Gustafsson isn’t alone in predicting big things for VR in the creating industries. Oksana Valentelis, Freelance Creative at The Brooklyn Brothers, who’s worked on VR campaigns including the award winning Samsung Bedtime Stories project, also expects an increasingly VR-focussed future to emerge.
“VR is obviously going to be the next big thing,” she said. “When you put a brand next to it, it becomes a case of how am I going to experience this brand and why should I experience this brand in the first place?”

A rapid rise to necessity
Although VR is still be the new kid on the block, creative agencies yet to dip their virtual toes into the virtual water, might already have missed the boat.

“There are definitely benefits of being in early at this stage, as there are so many different things to learn while working in VR,” Framestore’s Global Technical Director, Michael Cable, explained. “There’s definitely a benefit for companies to be involved and building these things now rather than when it’s a must have to have a VR experience alongside your marketing campaign.”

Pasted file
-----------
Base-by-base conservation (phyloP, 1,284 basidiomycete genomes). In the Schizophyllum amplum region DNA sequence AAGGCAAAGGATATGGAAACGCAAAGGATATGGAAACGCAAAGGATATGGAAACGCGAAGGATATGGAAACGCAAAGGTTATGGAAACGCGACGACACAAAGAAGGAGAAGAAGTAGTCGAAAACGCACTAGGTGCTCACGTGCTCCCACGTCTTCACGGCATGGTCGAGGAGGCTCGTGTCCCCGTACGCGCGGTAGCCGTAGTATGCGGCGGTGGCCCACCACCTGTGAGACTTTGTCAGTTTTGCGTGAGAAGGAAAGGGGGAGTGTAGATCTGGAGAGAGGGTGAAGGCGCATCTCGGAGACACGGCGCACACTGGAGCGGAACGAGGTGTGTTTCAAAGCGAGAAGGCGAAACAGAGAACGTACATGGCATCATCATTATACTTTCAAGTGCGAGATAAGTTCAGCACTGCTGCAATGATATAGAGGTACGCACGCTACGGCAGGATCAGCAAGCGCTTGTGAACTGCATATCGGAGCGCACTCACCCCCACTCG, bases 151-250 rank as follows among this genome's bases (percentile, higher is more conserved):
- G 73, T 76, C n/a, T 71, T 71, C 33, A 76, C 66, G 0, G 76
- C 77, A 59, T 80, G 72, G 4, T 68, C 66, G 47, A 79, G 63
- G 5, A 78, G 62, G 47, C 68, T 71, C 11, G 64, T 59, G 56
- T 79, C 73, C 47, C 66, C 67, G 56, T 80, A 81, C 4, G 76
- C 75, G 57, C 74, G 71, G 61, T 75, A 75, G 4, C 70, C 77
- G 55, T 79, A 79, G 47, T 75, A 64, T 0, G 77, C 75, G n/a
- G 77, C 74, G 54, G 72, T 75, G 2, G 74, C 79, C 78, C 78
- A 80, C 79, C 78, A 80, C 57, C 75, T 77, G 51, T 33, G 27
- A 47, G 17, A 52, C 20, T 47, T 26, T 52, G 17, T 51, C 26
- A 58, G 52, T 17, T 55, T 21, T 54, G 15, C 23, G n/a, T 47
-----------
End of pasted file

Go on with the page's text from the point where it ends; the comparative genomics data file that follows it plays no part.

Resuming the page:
Getting aboard the VR bandwagon early is essential, primarily because there are still a lot of challenges surrounding the technology. Given its infancy, each new VR campaign creates its own problems and predicaments previously unseen within the industry.

“The problems you encounter can come from so many different directions that it is very hard to predict what you will have to handle in a project.”
Yates Buckley, Unit9

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“So far no communication technology has proven to be as challenging as work in VR,” said Yates Buckley, Technical Partner at UNIT9 and another early adopter of VR as a media tool. “The problems you encounter can come from so many different directions that it is very hard to predict what you will have to handle in a project.”